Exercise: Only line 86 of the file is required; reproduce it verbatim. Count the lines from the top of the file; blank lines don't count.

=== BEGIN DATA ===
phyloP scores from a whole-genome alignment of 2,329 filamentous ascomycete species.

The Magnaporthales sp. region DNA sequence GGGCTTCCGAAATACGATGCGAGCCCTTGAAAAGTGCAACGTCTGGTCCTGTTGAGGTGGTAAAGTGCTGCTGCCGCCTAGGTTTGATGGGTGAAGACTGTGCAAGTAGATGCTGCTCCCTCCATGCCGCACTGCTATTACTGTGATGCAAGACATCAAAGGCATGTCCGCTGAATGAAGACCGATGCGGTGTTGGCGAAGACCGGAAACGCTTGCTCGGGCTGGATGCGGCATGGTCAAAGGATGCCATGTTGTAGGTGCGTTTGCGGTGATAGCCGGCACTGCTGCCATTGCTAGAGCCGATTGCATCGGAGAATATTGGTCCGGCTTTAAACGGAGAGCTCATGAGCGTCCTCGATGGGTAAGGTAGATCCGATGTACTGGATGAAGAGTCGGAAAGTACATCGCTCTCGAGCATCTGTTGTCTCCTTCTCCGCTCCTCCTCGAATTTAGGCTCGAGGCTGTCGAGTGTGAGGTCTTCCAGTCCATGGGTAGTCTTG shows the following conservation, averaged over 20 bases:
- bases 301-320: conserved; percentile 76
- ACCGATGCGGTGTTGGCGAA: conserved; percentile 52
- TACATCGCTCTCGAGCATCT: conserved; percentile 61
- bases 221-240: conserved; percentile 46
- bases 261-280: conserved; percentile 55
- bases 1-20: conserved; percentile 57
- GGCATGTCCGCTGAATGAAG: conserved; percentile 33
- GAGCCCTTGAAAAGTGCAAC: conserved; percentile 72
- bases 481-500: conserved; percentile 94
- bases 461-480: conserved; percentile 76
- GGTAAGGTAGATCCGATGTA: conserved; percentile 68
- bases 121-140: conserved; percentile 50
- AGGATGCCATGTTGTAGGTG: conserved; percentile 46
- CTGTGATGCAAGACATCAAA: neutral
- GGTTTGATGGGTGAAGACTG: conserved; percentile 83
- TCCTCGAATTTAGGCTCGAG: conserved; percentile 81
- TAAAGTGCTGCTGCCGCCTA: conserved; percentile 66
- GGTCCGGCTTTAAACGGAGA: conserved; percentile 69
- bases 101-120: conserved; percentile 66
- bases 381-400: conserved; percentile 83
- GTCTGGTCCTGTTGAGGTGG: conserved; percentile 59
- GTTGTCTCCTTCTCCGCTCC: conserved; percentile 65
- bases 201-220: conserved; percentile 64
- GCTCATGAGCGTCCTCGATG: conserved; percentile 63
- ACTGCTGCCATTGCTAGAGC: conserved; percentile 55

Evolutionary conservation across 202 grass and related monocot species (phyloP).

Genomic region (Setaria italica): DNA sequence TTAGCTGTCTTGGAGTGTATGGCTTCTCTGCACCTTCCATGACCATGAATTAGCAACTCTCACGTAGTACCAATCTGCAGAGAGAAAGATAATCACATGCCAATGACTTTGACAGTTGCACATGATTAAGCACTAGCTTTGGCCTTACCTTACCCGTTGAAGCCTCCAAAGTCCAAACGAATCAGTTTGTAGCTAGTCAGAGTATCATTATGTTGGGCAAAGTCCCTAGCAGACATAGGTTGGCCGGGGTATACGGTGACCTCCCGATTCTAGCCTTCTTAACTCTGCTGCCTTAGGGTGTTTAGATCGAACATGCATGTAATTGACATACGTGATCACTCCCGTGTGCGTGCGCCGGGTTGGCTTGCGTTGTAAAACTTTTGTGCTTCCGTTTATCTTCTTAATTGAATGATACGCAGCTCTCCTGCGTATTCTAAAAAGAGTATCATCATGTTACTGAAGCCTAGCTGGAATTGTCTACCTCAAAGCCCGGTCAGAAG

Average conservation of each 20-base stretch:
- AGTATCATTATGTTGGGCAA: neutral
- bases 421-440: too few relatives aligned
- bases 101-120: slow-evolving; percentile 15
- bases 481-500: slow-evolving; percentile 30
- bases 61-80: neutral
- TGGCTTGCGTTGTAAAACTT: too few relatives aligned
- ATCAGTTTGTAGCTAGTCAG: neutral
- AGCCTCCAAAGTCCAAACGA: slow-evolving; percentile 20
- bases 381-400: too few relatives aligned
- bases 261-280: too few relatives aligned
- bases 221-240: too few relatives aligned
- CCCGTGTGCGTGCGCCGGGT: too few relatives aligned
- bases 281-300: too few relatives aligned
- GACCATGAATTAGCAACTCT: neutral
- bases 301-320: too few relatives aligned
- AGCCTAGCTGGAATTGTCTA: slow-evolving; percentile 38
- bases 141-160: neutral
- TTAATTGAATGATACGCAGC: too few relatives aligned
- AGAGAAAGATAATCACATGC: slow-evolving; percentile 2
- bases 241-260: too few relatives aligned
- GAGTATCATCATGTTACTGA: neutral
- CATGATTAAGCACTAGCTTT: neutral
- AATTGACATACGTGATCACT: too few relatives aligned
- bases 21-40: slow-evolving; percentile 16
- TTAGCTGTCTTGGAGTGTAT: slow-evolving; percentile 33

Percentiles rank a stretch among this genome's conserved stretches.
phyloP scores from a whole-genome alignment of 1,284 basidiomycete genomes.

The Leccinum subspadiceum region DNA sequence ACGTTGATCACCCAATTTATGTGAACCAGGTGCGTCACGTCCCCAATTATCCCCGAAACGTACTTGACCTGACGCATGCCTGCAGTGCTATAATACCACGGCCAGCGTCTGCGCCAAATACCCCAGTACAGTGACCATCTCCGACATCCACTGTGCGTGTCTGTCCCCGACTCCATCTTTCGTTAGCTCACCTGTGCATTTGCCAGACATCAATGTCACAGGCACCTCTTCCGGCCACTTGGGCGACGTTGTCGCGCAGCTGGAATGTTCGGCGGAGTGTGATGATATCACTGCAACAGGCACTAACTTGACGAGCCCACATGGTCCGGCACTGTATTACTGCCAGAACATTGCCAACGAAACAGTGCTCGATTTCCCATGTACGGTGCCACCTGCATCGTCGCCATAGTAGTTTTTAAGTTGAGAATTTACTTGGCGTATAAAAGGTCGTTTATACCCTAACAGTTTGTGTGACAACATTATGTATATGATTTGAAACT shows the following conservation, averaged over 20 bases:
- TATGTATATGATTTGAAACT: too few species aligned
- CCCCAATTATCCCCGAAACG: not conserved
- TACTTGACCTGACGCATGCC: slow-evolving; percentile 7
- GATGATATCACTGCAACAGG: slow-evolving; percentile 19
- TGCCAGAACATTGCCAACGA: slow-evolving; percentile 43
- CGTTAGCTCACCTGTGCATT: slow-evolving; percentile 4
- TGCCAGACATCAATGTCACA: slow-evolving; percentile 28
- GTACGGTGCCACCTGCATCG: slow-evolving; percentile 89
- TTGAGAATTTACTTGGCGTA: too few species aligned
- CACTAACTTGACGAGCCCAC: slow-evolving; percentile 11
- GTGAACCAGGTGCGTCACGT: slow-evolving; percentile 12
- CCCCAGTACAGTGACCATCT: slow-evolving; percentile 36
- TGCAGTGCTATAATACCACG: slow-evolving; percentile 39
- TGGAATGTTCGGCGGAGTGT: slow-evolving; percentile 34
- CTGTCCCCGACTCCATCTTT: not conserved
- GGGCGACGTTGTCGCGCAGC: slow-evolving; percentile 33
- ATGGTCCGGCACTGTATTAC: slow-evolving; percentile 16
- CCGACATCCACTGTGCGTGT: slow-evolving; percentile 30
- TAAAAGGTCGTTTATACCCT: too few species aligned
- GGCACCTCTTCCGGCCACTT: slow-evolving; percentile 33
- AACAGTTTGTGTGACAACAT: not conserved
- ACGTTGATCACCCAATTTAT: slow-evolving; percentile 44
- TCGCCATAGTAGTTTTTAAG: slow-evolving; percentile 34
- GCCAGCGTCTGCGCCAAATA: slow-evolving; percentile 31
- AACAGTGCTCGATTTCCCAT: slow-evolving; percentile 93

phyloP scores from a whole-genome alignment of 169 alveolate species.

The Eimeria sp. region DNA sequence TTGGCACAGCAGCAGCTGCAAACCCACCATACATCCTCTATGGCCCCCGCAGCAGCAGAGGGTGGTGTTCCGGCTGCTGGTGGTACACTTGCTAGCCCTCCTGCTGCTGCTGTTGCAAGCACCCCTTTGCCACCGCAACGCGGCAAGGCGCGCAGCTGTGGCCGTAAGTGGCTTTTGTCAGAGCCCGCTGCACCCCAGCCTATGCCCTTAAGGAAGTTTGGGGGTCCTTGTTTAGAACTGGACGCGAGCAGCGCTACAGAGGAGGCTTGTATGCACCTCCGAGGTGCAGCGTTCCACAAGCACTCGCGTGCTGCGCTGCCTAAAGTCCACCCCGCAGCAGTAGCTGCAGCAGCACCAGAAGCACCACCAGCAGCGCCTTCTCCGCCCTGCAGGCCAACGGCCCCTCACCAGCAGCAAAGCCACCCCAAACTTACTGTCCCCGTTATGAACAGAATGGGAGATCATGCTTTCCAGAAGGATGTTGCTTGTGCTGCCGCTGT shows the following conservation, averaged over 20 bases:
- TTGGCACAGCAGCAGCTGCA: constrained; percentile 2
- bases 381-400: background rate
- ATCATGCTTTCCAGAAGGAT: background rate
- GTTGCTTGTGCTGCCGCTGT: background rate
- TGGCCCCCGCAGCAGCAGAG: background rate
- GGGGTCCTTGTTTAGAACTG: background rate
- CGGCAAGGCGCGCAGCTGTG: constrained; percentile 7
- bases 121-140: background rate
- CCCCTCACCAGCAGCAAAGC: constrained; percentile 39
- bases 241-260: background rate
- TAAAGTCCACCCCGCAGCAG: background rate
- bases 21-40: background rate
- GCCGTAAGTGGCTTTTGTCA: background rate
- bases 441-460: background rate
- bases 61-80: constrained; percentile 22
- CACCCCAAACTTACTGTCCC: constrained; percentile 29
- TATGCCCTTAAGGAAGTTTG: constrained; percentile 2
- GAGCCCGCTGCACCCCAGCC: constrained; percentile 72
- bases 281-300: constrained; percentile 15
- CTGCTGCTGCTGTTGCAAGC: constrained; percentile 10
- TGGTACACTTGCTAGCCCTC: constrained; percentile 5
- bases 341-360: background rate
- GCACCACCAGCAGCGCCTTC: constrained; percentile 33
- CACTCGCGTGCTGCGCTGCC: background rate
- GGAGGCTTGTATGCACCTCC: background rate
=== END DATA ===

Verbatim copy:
- TTGGCACAGCAGCAGCTGCA: constrained; percentile 2